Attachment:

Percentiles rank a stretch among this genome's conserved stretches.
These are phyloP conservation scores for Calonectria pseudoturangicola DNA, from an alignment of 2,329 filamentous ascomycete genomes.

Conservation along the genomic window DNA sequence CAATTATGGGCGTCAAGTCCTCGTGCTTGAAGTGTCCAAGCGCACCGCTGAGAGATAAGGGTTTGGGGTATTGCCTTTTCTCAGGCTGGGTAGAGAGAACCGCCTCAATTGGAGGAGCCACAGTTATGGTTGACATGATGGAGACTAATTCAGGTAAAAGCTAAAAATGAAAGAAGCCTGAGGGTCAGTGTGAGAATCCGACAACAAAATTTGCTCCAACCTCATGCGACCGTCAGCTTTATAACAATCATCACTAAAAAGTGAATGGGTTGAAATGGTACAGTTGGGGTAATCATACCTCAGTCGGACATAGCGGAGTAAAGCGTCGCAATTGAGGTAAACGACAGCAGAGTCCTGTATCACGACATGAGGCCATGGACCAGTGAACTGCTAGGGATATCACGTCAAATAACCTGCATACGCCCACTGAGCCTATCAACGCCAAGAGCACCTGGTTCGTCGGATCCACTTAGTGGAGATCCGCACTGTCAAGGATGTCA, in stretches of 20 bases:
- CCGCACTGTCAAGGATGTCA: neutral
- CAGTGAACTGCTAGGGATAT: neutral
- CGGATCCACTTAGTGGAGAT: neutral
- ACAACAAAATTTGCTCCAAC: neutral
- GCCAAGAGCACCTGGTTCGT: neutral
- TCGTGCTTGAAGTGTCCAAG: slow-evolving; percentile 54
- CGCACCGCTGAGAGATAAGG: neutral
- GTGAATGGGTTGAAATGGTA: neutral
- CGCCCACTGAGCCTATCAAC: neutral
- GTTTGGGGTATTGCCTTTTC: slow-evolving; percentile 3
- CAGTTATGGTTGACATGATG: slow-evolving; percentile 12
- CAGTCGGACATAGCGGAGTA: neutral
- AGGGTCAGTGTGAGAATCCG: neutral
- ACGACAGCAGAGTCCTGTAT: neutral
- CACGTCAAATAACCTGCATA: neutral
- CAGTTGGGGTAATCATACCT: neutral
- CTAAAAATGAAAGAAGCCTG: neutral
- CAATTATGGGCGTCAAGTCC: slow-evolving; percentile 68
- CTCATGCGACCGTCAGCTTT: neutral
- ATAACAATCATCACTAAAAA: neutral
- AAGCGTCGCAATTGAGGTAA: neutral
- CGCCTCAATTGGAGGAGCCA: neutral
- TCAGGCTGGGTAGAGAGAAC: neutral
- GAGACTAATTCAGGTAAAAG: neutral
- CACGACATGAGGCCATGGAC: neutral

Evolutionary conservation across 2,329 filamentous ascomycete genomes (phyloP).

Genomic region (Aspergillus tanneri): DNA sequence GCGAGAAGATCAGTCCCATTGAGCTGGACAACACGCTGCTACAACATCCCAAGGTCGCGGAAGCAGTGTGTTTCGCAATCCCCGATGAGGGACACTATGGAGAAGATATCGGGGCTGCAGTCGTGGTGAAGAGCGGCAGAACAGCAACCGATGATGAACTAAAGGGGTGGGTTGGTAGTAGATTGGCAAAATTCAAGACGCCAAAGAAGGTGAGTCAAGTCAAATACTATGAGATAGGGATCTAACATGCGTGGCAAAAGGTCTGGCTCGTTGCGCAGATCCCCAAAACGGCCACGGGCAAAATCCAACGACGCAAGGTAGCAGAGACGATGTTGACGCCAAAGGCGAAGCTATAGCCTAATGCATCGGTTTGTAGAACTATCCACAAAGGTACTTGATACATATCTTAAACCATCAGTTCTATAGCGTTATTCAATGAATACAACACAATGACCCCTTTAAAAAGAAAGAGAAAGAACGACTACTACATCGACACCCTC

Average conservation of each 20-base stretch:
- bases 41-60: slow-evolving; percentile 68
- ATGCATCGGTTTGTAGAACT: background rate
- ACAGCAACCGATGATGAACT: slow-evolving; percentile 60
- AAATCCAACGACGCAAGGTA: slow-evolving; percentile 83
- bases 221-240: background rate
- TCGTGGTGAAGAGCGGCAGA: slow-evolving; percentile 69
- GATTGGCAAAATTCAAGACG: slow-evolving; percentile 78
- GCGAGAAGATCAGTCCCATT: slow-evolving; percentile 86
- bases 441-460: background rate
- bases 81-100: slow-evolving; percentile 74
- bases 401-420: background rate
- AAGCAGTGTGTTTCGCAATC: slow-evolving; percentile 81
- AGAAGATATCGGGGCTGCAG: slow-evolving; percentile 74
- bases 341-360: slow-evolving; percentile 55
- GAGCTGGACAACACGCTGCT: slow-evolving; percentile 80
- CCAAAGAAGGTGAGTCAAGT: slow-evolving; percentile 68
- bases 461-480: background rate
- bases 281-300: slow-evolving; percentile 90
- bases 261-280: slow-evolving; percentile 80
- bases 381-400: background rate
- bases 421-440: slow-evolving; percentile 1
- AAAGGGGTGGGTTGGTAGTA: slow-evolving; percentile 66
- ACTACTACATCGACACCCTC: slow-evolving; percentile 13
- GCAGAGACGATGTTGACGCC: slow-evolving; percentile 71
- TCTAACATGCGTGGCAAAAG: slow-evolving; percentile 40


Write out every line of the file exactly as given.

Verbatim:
Percentiles rank a stretch among this genome's conserved stretches.
These are phyloP conservation scores for Calonectria pseudoturangicola DNA, from an alignment of 2,329 filamentous ascomycete genomes.

Conservation along the genomic window DNA sequence CAATTATGGGCGTCAAGTCCTCGTGCTTGAAGTGTCCAAGCGCACCGCTGAGAGATAAGGGTTTGGGGTATTGCCTTTTCTCAGGCTGGGTAGAGAGAACCGCCTCAATTGGAGGAGCCACAGTTATGGTTGACATGATGGAGACTAATTCAGGTAAAAGCTAAAAATGAAAGAAGCCTGAGGGTCAGTGTGAGAATCCGACAACAAAATTTGCTCCAACCTCATGCGACCGTCAGCTTTATAACAATCATCACTAAAAAGTGAATGGGTTGAAATGGTACAGTTGGGGTAATCATACCTCAGTCGGACATAGCGGAGTAAAGCGTCGCAATTGAGGTAAACGACAGCAGAGTCCTGTATCACGACATGAGGCCATGGACCAGTGAACTGCTAGGGATATCACGTCAAATAACCTGCATACGCCCACTGAGCCTATCAACGCCAAGAGCACCTGGTTCGTCGGATCCACTTAGTGGAGATCCGCACTGTCAAGGATGTCA, in stretches of 20 bases:
- CCGCACTGTCAAGGATGTCA: neutral
- CAGTGAACTGCTAGGGATAT: neutral
- CGGATCCACTTAGTGGAGAT: neutral
- ACAACAAAATTTGCTCCAAC: neutral
- GCCAAGAGCACCTGGTTCGT: neutral
- TCGTGCTTGAAGTGTCCAAG: slow-evolving; percentile 54
- CGCACCGCTGAGAGATAAGG: neutral
- GTGAATGGGTTGAAATGGTA: neutral
- CGCCCACTGAGCCTATCAAC: neutral
- GTTTGGGGTATTGCCTTTTC: slow-evolving; percentile 3
- CAGTTATGGTTGACATGATG: slow-evolving; percentile 12
- CAGTCGGACATAGCGGAGTA: neutral
- AGGGTCAGTGTGAGAATCCG: neutral
- ACGACAGCAGAGTCCTGTAT: neutral
- CACGTCAAATAACCTGCATA: neutral
- CAGTTGGGGTAATCATACCT: neutral
- CTAAAAATGAAAGAAGCCTG: neutral
- CAATTATGGGCGTCAAGTCC: slow-evolving; percentile 68
- CTCATGCGACCGTCAGCTTT: neutral
- ATAACAATCATCACTAAAAA: neutral
- AAGCGTCGCAATTGAGGTAA: neutral
- CGCCTCAATTGGAGGAGCCA: neutral
- TCAGGCTGGGTAGAGAGAAC: neutral
- GAGACTAATTCAGGTAAAAG: neutral
- CACGACATGAGGCCATGGAC: neutral

Evolutionary conservation across 2,329 filamentous ascomycete genomes (phyloP).

Genomic region (Aspergillus tanneri): DNA sequence GCGAGAAGATCAGTCCCATTGAGCTGGACAACACGCTGCTACAACATCCCAAGGTCGCGGAAGCAGTGTGTTTCGCAATCCCCGATGAGGGACACTATGGAGAAGATATCGGGGCTGCAGTCGTGGTGAAGAGCGGCAGAACAGCAACCGATGATGAACTAAAGGGGTGGGTTGGTAGTAGATTGGCAAAATTCAAGACGCCAAAGAAGGTGAGTCAAGTCAAATACTATGAGATAGGGATCTAACATGCGTGGCAAAAGGTCTGGCTCGTTGCGCAGATCCCCAAAACGGCCACGGGCAAAATCCAACGACGCAAGGTAGCAGAGACGATGTTGACGCCAAAGGCGAAGCTATAGCCTAATGCATCGGTTTGTAGAACTATCCACAAAGGTACTTGATACATATCTTAAACCATCAGTTCTATAGCGTTATTCAATGAATACAACACAATGACCCCTTTAAAAAGAAAGAGAAAGAACGACTACTACATCGACACCCTC

Average conservation of each 20-base stretch:
- bases 41-60: slow-evolving; percentile 68
- ATGCATCGGTTTGTAGAACT: background rate
- ACAGCAACCGATGATGAACT: slow-evolving; percentile 60
- AAATCCAACGACGCAAGGTA: slow-evolving; percentile 83
- bases 221-240: background rate
- TCGTGGTGAAGAGCGGCAGA: slow-evolving; percentile 69
- GATTGGCAAAATTCAAGACG: slow-evolving; percentile 78
- GCGAGAAGATCAGTCCCATT: slow-evolving; percentile 86
- bases 441-460: background rate
- bases 81-100: slow-evolving; percentile 74
- bases 401-420: background rate
- AAGCAGTGTGTTTCGCAATC: slow-evolving; percentile 81
- AGAAGATATCGGGGCTGCAG: slow-evolving; percentile 74
- bases 341-360: slow-evolving; percentile 55
- GAGCTGGACAACACGCTGCT: slow-evolving; percentile 80
- CCAAAGAAGGTGAGTCAAGT: slow-evolving; percentile 68
- bases 461-480: background rate
- bases 281-300: slow-evolving; percentile 90
- bases 261-280: slow-evolving; percentile 80
- bases 381-400: background rate
- bases 421-440: slow-evolving; percentile 1
- AAAGGGGTGGGTTGGTAGTA: slow-evolving; percentile 66
- ACTACTACATCGACACCCTC: slow-evolving; percentile 13
- GCAGAGACGATGTTGACGCC: slow-evolving; percentile 71
- TCTAACATGCGTGGCAAAAG: slow-evolving; percentile 40